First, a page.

30 review for Silent Shock: The Men Behind the Thalidomide Scandal and an Australian Family's Long Road to Justice

  1. 5 out of 5

    Marianne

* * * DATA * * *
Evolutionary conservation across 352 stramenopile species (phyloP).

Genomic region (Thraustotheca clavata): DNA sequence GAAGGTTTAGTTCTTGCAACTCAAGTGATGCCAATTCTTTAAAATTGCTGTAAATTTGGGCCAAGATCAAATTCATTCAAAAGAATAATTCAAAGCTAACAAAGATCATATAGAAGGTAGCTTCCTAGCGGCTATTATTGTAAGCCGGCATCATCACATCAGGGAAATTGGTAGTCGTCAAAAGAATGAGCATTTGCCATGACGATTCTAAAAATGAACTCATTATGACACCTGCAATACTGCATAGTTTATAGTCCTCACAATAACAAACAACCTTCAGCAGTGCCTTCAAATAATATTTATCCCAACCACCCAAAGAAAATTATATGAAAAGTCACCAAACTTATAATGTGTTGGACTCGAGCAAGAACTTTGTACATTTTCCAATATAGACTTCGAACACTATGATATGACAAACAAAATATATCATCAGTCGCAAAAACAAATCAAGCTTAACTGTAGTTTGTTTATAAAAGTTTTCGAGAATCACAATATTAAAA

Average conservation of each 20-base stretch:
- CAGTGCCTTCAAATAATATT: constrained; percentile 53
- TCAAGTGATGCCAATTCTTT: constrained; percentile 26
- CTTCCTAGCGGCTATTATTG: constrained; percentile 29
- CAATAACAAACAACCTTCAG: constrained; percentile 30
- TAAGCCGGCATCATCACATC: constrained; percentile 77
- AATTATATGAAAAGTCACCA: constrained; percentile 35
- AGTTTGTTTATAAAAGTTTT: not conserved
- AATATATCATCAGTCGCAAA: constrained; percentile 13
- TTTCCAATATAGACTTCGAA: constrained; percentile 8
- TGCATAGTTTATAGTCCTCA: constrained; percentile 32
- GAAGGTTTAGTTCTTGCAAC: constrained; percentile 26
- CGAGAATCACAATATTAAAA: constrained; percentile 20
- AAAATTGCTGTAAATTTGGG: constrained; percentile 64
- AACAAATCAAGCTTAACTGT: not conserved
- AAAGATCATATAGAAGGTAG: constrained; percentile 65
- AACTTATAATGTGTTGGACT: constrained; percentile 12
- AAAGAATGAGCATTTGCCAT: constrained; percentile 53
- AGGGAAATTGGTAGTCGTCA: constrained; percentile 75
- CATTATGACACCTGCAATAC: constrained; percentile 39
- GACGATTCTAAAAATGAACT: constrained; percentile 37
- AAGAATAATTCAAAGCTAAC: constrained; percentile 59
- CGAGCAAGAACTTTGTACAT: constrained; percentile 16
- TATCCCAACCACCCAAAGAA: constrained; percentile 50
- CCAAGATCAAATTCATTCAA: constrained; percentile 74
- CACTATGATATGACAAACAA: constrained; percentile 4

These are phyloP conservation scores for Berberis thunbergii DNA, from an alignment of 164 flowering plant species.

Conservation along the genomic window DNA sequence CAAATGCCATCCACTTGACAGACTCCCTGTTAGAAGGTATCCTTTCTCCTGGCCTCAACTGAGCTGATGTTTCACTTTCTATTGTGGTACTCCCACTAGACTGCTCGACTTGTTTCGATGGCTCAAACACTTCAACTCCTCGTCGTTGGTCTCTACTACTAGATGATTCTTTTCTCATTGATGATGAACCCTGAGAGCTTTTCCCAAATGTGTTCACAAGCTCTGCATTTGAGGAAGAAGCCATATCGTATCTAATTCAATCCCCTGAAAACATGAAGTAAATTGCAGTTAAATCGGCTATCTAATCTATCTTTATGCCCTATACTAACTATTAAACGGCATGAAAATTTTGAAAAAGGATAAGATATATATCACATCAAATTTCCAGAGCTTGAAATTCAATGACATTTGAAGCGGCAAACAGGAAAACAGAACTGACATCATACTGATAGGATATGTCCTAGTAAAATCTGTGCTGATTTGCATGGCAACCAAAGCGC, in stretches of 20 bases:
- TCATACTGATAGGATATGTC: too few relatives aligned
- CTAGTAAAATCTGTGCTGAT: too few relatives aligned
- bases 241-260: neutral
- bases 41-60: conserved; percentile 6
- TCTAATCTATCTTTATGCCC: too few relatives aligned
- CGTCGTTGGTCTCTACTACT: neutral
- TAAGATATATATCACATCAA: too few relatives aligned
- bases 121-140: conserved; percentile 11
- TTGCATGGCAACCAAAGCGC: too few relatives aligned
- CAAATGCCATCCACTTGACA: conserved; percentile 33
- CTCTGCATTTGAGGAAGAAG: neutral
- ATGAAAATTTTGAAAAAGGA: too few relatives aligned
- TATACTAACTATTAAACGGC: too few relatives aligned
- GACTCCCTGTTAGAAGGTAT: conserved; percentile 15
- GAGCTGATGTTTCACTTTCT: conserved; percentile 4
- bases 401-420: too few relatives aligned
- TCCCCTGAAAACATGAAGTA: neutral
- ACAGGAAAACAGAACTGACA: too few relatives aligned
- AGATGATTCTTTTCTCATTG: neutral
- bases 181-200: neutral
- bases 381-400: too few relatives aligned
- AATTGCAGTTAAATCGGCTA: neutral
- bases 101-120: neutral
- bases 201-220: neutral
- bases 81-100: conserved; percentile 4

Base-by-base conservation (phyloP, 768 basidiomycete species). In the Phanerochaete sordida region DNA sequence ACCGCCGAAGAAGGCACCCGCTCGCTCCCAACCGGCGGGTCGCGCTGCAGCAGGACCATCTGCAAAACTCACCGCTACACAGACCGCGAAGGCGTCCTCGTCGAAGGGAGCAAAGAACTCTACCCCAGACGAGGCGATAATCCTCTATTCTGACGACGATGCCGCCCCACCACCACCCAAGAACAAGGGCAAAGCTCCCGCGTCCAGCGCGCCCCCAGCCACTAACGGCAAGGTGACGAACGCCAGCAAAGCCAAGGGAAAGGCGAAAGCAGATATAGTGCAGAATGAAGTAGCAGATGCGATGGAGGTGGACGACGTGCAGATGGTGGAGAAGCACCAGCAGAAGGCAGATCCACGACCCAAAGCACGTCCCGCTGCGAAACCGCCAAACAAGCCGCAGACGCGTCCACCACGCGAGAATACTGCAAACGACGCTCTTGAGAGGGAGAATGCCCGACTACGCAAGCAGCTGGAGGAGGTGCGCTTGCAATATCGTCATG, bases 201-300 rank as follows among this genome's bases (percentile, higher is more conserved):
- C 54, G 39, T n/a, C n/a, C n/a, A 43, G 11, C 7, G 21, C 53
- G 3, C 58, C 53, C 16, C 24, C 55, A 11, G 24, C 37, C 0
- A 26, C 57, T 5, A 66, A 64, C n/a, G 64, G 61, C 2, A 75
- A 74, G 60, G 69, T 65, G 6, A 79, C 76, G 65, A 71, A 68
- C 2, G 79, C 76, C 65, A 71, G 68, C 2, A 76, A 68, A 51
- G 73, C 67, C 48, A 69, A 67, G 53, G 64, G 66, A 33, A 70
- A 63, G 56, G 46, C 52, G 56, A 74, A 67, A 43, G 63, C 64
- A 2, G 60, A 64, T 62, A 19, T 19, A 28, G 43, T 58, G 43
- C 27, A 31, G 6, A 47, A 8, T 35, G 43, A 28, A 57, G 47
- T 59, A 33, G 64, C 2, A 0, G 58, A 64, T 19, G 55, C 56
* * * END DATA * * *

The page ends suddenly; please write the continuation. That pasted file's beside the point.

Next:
“In August 2012 Grunenthal’s chief executive Harald Stock…expressed sincere regret at the harm caused by thalidomide, and apologised for the company’s fifty-year silence. ‘We ask that you regard our long silence as a sign of the silent shock that your fate has caused us’” Silent Shock is the first book by Australian journalist and lawyer, Michael Magazanik. As part of the legal team for thalidomider, Lyn Rowe’s action against parent drug manufacturer Grunenthal, and Australian distributor, Distil “In August 2012 Grunenthal’s chief executive Harald Stock…expressed sincere regret at the harm caused by thalidomide, and apologised for the company’s fifty-year silence. ‘We ask that you regard our long silence as a sign of the silent shock that your fate has caused us’” Silent Shock is the first book by Australian journalist and lawyer, Michael Magazanik. As part of the legal team for thalidomider, Lyn Rowe’s action against parent drug manufacturer Grunenthal, and Australian distributor, Distillers, Michael Magazanik had access to a staggering amount of information about the whole thalidomide scandal. In this book, he tells several stories concurrently: the development and marketing of the drug by the German manufacturer; the marketing and distribution by licensees in other countries, in particular, the United Kingdom, USA and Australia; just how Lyn Rowe became a thalidomider (a story common to many of the victims); and the work and time involved in Lyn’s legal action for compensation. Many potential readers will think they know the story of the thalidomide scandal: this book will have a few surprises for them, as Magazanik exposes myths and concealments on a grand scale; those who have a vaguer knowledge of events will appreciate Magazanik’s thorough account of the circumstances that led to the unnecessary maiming and death of so many. And may find themselves gasping at the lies, the cover-ups and denials revealed. Many will find it hard to resist quoting facts and whole passages to those around them, or to remark on the breath-taking arrogance, the incredible greed, the lack of ethics and total amorality of those involved in the poor testing and reckless marketing of this supposedly innocuous drug. The (mostly unsung) heroes of the whole awful saga are many: the families and carers of thalidomiders, the whistleblowers, a certain American bureaucrat, legal teams working for thalidomiders, journalists and, of course, the thalidomiders themselves who showed great courage just getting on with their lives, not to mention persisting with legal challenges against great odds. The stringent safeguards by which researchers and marketers are now bound is something for which the world can be grateful to them. That in the present day there are still thalidomiders born in some countries will stun those who think this an issue of the past. Magazanik provides a great deal of information, but his experience as a journalist is apparent as he presents it all in easily digestible form. He includes a comprehensive index and a handy chronology of events. While the lack of justice and compensation for thalidomiders is disappointing, and the refusal of Grunenthal to accept responsibility or pay compensation, infuriating, Magazanik ends his account on a positive note, with a quote from Wendy Rowe: “It was the drug that damaged Lyn, pure and simple. But once it happened, it was up to us to turn it into a positive or a negative. Lyn has shown us all what grace and courage and determination are and we’re better people for it. She changed our direction in life. You’d never wish what happened to Lyn on anyone. But there was no changing it. We had to dig down and find the good in it”. This book has been accurately described as a compelling read. Highly recommended!